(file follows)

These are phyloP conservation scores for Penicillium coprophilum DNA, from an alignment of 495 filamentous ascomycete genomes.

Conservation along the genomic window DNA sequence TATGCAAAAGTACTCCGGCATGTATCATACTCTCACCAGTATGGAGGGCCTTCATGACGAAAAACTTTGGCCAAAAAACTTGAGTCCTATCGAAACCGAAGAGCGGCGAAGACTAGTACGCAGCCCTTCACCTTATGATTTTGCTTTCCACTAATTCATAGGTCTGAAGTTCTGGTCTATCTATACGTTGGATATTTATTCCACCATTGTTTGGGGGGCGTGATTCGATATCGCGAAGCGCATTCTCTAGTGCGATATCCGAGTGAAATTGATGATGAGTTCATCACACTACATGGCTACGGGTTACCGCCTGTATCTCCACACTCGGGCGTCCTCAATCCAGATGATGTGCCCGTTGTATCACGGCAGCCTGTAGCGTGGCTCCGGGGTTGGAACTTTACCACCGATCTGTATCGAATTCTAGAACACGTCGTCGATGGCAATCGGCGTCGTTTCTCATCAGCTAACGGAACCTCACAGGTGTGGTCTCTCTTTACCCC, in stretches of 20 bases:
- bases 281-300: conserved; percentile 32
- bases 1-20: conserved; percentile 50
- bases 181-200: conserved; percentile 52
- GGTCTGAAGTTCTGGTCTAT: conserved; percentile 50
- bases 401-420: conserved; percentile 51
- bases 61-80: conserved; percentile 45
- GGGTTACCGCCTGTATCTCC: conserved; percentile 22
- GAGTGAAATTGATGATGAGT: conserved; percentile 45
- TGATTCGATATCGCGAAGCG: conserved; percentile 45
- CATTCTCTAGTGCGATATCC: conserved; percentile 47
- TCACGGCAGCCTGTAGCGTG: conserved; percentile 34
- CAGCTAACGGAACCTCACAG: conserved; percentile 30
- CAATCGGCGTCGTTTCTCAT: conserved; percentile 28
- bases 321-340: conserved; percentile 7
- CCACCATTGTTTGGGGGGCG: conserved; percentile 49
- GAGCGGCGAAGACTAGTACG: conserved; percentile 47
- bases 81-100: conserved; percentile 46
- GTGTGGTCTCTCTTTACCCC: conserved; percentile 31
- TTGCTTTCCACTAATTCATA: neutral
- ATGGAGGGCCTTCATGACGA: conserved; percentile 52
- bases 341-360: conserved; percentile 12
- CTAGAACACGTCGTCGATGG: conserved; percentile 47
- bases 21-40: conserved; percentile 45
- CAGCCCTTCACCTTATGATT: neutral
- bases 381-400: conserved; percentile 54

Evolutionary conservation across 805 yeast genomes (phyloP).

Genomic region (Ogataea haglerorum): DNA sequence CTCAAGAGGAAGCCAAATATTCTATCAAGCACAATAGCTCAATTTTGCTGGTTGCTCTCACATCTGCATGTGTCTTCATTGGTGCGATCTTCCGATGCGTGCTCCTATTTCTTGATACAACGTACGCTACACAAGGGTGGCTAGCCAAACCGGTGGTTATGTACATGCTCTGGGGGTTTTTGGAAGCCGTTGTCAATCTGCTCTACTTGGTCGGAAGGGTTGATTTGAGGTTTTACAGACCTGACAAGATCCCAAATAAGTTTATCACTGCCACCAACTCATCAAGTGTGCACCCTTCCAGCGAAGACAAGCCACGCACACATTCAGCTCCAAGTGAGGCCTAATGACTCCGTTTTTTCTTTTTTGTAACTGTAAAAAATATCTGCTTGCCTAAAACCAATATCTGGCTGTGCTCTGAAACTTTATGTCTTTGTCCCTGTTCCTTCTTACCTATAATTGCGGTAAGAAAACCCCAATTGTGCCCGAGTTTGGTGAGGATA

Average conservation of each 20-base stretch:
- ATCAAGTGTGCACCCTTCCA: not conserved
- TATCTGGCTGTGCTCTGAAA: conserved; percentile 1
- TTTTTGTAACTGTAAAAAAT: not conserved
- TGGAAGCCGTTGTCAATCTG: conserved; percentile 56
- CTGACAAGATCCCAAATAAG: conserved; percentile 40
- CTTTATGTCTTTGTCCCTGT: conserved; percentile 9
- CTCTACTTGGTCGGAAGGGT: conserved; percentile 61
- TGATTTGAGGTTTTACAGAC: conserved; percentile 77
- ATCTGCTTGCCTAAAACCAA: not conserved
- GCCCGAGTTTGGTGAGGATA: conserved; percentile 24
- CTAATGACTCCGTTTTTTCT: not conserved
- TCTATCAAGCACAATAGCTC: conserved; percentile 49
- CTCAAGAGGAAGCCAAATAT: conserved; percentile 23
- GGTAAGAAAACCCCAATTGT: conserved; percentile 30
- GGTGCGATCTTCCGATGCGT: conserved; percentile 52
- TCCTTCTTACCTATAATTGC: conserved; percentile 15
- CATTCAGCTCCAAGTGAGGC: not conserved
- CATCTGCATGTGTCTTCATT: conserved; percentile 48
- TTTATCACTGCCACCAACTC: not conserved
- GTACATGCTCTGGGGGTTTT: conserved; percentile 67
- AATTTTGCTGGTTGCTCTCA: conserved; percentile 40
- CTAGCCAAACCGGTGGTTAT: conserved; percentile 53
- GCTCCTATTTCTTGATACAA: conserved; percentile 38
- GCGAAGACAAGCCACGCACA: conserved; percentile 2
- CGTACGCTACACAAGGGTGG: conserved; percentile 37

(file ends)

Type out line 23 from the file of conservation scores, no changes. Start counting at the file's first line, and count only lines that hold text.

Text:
- bases 341-360: conserved; percentile 12